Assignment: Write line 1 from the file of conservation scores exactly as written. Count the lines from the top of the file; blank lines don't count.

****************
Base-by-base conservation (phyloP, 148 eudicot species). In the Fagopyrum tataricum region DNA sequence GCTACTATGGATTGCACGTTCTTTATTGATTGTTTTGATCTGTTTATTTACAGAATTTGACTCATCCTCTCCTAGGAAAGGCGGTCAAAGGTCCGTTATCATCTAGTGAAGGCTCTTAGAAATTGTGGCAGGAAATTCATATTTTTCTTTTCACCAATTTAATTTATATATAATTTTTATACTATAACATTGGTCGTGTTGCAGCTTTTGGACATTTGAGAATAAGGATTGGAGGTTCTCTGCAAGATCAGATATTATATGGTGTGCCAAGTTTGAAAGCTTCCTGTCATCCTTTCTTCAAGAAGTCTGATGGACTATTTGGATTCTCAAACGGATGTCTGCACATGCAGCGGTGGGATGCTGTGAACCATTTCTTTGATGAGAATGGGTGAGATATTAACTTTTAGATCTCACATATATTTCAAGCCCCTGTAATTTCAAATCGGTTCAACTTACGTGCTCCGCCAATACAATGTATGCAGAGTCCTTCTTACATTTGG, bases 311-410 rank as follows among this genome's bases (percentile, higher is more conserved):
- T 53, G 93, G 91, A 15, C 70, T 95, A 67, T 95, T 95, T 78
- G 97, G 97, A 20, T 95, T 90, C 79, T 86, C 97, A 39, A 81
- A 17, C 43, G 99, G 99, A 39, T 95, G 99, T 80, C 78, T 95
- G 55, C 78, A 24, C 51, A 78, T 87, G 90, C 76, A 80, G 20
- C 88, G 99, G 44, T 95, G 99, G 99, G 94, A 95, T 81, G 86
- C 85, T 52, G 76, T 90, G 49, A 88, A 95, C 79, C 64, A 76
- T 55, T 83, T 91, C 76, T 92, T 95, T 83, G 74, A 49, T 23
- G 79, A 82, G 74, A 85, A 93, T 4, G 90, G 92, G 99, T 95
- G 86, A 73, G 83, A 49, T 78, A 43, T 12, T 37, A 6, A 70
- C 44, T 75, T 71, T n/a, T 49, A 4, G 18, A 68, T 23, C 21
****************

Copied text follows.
Base-by-base conservation (phyloP, 148 eudicot species). In the Fagopyrum tataricum region DNA sequence GCTACTATGGATTGCACGTTCTTTATTGATTGTTTTGATCTGTTTATTTACAGAATTTGACTCATCCTCTCCTAGGAAAGGCGGTCAAAGGTCCGTTATCATCTAGTGAAGGCTCTTAGAAATTGTGGCAGGAAATTCATATTTTTCTTTTCACCAATTTAATTTATATATAATTTTTATACTATAACATTGGTCGTGTTGCAGCTTTTGGACATTTGAGAATAAGGATTGGAGGTTCTCTGCAAGATCAGATATTATATGGTGTGCCAAGTTTGAAAGCTTCCTGTCATCCTTTCTTCAAGAAGTCTGATGGACTATTTGGATTCTCAAACGGATGTCTGCACATGCAGCGGTGGGATGCTGTGAACCATTTCTTTGATGAGAATGGGTGAGATATTAACTTTTAGATCTCACATATATTTCAAGCCCCTGTAATTTCAAATCGGTTCAACTTACGTGCTCCGCCAATACAATGTATGCAGAGTCCTTCTTACATTTGG, bases 311-410 rank as follows among this genome's bases (percentile, higher is more conserved):